The most recent Synod of Bishops, held at the Vatican in October 2018 with over 350 delegates including bishops, young adults, experts, and organizational representatives, focused on the topic of “Young People, the Faith, and Vocational Discernment.”
The U.S. Bishops have designated the National Dialogue as one of the key means of implementing and carrying out the lessons and learnings of the 2018 Synod in the United States. Bishop Frank Caggiano of Bridgeport, one of the Synod Fathers, said to his brother bishops at the USCCB General Assembly in November 2018:
We are being invited by the Synod to prepare how best to respond to its recommendations… You and I, each of us, must prepare to implement its recommendation for our own unique dioceses. This may require that we find way to engage our own young people, perhaps in special assemblies, perhaps in a unique diocesan synod… to continue the Synod’s work… The National Dialogue on Catholic Pastoral Ministry with Youth and Young adults and the follow-up to the Fifth Encuentro are wonderful models of engagement…”
Some of the key findings from the Synod included a call for the Church to listen and dialogue with young people (both active and disaffiliated from the faith), families, and leaders, to engage in a process of “synodality” – bringing people together, discerning in collaboration, and developing actionable steps forward. The National Dialogue is ready to do all of that.
The National Dialogue can help with Synod implementation in the following ways:
If a parish or diocese wants to hold their own local Synod on Young People, the Faith, and Vocational Discernment, the National Dialogue’s conversation guides can be the template for the Synod or special assembly.
The National Leadership Network is comprised of organizations which can offer best practices and actionable steps. Connecting with those groups can be a great resource for local communities looking for new ideas.
The National Dialogue was a model of bringing different perspectives around the table to engage young people on the national level. Can this be a model to use on the local level, to bring ministries, groups, and movements together for a common goal?
The global Synod process (and the research and documentation) can also be a great resource for ministries, parishes, campuses, dioceses, movements, communities, and organizations. While much of the materials from the Synod are addressed to the international community, the core principles and ideas are universal – and can find local application.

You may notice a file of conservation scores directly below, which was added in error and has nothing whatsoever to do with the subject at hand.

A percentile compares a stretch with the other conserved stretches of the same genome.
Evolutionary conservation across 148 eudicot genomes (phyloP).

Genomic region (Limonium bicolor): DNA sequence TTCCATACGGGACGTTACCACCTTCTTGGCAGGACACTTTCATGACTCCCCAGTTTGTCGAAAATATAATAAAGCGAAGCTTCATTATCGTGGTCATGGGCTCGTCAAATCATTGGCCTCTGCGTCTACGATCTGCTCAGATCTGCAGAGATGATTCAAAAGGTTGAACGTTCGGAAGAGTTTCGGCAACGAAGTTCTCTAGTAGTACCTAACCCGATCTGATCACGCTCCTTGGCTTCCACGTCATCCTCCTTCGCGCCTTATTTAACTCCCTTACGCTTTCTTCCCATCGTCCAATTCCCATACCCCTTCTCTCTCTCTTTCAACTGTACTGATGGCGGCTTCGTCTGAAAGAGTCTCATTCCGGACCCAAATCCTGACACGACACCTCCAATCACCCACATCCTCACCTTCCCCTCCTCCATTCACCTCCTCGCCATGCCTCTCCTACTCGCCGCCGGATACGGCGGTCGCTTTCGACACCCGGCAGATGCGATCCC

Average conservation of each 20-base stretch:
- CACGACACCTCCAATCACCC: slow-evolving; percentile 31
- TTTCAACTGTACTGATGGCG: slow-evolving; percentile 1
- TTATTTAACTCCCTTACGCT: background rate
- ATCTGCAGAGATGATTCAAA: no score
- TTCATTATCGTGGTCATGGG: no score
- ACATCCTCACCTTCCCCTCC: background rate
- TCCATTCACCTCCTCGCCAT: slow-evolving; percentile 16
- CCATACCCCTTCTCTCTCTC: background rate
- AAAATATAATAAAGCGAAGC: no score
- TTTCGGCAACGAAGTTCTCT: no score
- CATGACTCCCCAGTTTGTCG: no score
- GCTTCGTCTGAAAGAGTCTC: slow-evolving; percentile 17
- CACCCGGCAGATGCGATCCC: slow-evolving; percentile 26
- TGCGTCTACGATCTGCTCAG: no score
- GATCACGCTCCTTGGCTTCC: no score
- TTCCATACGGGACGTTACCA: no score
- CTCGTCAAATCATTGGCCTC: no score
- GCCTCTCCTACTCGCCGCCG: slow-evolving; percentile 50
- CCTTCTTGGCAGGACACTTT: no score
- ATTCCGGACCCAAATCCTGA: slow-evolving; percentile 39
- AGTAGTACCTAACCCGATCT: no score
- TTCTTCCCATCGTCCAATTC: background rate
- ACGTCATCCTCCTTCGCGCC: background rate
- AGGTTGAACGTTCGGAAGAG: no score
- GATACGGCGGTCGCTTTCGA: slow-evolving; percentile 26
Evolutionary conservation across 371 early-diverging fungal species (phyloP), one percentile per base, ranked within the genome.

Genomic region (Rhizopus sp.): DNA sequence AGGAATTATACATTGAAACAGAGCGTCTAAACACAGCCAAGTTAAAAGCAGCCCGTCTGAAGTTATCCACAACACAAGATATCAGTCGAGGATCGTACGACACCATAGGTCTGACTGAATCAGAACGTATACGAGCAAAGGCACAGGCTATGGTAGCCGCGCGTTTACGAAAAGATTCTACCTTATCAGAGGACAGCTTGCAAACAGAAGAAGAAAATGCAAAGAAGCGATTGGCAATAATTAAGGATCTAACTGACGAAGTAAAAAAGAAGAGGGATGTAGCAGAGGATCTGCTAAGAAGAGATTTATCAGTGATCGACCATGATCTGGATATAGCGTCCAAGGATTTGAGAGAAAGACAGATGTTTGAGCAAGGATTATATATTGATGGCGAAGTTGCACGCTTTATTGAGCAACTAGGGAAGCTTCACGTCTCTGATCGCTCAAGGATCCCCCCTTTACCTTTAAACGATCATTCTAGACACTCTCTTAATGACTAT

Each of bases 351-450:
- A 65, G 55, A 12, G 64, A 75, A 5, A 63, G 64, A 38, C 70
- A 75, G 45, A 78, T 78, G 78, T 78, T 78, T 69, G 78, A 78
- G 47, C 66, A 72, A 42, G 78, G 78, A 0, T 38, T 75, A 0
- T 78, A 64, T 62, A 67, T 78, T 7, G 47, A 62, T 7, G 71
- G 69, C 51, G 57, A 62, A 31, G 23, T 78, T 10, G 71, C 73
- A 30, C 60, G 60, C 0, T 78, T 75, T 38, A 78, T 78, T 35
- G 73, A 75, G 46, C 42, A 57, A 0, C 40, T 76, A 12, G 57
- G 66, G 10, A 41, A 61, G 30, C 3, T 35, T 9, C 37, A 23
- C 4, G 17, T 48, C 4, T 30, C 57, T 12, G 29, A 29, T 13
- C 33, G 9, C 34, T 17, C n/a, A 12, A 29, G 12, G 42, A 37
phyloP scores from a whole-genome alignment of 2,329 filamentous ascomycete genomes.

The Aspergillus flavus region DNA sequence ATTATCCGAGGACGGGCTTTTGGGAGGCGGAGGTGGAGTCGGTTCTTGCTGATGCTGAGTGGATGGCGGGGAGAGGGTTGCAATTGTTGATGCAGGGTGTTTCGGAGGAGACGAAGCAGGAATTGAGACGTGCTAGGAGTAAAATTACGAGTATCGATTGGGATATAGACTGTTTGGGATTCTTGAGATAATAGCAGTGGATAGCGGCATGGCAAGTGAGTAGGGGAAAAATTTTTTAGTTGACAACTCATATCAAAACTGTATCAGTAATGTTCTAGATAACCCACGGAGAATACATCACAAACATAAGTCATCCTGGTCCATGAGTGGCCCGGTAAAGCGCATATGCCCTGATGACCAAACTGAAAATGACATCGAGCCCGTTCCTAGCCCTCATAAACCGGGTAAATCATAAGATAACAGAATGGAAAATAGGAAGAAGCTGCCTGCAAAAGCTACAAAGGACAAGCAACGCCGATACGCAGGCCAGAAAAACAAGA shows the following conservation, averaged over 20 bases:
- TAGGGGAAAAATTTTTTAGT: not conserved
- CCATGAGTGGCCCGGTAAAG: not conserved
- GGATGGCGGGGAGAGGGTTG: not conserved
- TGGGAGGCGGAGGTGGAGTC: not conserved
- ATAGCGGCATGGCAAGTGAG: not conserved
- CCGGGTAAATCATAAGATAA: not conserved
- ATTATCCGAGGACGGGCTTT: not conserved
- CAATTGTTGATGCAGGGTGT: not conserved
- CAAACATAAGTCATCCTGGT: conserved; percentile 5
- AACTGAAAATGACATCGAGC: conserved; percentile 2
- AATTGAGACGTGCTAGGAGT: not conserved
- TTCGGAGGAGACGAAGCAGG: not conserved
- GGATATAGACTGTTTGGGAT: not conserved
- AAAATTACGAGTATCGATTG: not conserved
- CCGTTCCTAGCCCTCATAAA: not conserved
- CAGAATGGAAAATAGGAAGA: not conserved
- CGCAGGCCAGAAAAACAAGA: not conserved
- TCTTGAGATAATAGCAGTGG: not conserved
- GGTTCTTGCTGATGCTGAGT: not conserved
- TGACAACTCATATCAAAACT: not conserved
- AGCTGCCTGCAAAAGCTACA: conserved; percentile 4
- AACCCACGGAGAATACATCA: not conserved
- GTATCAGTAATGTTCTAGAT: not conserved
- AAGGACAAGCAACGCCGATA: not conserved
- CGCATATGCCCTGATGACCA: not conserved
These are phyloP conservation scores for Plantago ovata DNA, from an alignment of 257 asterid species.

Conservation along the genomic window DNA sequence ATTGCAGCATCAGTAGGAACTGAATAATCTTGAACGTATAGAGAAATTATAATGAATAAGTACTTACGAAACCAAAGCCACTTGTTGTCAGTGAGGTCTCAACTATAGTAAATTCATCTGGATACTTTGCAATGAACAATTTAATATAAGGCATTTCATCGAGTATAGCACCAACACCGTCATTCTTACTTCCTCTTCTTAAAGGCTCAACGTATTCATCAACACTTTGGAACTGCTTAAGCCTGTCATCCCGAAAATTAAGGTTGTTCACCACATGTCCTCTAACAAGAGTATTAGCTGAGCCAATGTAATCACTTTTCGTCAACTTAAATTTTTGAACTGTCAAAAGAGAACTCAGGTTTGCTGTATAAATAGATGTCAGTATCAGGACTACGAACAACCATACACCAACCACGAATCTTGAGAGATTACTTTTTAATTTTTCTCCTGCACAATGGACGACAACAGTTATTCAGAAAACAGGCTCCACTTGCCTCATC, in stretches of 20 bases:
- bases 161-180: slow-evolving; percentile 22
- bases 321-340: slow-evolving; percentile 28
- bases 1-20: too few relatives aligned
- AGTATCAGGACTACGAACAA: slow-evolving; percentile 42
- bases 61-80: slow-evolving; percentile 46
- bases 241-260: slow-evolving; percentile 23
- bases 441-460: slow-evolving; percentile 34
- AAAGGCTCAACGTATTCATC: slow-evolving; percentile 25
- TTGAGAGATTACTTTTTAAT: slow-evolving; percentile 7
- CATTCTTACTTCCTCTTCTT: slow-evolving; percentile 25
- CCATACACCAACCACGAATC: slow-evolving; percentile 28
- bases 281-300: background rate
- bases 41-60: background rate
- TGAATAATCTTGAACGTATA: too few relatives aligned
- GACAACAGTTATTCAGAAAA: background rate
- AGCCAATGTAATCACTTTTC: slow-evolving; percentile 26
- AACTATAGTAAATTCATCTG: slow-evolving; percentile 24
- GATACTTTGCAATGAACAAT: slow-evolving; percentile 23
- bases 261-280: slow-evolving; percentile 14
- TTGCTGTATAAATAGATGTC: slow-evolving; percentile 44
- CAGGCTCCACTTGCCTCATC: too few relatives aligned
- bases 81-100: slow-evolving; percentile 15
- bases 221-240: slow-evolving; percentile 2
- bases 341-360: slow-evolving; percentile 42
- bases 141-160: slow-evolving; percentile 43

These resources include:
· Vatican Synod Web Page: http://www.synod2018.va/content/synod2018/en.html
· United States Synod Web Page: www.usccb.org/synod-2018
· Synod Preparatory Document (January 2017): http://www.synod2018.va/content/synod2018/en/fede-discernimento-vocazione/preparatory-document1.html
· Pre-Synod Summary Document (March 2018): http://www.synod2018.va/content/synod2018/en/news/final-document-from-the-pre-synodal-meeting.html
· Instrumentum Laboris / Working Document (June 2018): http://www.synod2018.va/content/synod2018/en/fede-discernimento-vocazione/instrumentum-laboris-for-the-synod-2018--young-people--the-faith.html
· Final Synod Document (Oct. 2018) [NOTE: Italian version now available; English and Spanish versions coming soon]: http://www.synod2018.va/content/synod2018/en/news/final-document-from-the-pre-synodal-meeting.html
· Pope Francis’ forthcoming Apostolic Exhortation (coming soon)
For more information about the implementation of the 2018 Synod in the United States, and the connection of the implementation with the work of the National Dialogue, contact Paul Jarzembowski, key staff for youth and young adult ministries in the Secretariat of Laity, Marriage, Family Life and Youth for the United States Conference of Catholic Bishops (USCCB) in Washington, DC, by calling 202-541-3229 or emailing email@example.com.